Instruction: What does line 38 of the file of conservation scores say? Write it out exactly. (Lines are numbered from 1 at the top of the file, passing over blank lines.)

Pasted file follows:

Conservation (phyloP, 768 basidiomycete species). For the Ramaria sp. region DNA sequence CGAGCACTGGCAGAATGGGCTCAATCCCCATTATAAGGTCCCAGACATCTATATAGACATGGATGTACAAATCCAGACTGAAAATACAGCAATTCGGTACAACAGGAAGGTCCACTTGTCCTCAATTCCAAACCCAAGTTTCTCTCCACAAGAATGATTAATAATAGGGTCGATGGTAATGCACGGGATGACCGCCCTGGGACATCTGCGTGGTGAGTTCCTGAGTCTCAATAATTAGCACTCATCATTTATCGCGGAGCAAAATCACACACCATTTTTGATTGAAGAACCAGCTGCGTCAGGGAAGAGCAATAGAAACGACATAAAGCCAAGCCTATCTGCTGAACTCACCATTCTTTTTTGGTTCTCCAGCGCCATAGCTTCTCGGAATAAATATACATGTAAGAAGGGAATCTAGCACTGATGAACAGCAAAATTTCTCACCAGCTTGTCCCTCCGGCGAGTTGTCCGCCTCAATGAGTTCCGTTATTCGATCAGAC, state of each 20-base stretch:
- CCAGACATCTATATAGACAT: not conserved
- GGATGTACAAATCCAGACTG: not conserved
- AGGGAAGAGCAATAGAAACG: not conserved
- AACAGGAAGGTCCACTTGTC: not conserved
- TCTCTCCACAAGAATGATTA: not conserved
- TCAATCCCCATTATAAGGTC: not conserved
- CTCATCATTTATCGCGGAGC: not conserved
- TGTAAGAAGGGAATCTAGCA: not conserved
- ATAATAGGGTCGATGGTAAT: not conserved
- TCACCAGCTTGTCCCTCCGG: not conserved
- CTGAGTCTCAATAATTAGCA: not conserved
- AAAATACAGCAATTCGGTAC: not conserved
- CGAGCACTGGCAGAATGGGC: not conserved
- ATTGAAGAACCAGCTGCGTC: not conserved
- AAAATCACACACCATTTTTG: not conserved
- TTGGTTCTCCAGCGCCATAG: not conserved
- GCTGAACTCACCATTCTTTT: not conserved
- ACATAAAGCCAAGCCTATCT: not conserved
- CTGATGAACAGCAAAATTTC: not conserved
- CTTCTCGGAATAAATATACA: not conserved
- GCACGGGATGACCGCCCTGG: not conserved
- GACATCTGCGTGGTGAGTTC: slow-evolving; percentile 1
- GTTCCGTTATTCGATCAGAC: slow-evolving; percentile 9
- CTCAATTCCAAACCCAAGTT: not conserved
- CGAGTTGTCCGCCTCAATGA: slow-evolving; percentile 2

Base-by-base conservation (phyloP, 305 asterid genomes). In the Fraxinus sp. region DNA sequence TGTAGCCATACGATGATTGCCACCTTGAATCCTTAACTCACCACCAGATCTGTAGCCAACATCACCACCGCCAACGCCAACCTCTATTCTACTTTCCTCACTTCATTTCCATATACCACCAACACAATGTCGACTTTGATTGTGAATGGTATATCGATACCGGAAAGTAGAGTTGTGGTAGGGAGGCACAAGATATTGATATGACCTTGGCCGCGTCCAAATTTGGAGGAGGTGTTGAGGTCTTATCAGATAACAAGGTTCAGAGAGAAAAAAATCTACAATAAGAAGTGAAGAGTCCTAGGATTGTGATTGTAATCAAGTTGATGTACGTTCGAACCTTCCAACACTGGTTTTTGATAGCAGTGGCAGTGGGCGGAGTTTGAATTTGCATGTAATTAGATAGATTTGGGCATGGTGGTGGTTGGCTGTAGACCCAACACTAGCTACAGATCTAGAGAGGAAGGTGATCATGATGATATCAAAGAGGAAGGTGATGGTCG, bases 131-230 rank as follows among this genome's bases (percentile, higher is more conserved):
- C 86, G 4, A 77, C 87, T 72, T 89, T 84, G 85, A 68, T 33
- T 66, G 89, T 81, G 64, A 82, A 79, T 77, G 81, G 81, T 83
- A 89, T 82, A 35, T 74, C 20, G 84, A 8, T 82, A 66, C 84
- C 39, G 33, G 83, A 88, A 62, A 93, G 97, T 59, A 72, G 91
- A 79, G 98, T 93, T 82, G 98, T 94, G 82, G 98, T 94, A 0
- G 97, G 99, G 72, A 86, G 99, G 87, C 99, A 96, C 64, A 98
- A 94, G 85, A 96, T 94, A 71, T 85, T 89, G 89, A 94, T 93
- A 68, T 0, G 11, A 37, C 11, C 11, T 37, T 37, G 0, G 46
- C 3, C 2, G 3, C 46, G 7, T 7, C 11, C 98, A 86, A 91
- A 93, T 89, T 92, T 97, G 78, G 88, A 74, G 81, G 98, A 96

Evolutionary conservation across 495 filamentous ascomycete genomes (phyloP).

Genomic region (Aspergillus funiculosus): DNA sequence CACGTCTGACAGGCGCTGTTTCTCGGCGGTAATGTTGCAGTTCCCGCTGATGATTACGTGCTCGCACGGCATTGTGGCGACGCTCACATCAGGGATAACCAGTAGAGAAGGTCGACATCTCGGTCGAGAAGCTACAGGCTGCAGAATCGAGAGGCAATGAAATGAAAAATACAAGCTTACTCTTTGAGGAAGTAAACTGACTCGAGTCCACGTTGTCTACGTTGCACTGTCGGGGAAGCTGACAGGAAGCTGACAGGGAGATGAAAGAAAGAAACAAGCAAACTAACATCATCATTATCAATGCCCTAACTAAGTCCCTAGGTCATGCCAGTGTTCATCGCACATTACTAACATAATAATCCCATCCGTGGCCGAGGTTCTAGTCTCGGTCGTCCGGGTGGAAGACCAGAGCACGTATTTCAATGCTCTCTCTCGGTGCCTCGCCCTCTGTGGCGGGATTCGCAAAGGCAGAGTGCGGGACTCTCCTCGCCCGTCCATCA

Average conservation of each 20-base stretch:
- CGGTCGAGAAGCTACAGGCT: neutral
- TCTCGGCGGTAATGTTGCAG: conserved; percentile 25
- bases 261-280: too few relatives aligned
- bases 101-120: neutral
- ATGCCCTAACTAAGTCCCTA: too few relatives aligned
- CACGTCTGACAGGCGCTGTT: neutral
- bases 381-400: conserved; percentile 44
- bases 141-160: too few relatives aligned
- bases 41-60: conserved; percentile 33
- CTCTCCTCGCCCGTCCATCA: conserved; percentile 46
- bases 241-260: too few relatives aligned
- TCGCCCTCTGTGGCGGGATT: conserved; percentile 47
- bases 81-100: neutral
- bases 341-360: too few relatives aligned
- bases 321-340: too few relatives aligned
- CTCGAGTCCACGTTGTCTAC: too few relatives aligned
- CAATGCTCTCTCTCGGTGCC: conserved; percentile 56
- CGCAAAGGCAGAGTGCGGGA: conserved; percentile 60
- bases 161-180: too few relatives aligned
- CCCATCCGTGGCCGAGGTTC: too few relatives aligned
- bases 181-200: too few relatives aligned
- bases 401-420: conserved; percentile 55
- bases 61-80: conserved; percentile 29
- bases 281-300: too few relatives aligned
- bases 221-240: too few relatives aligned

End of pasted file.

Evolutionary conservation across 495 filamentous ascomycete genomes (phyloP).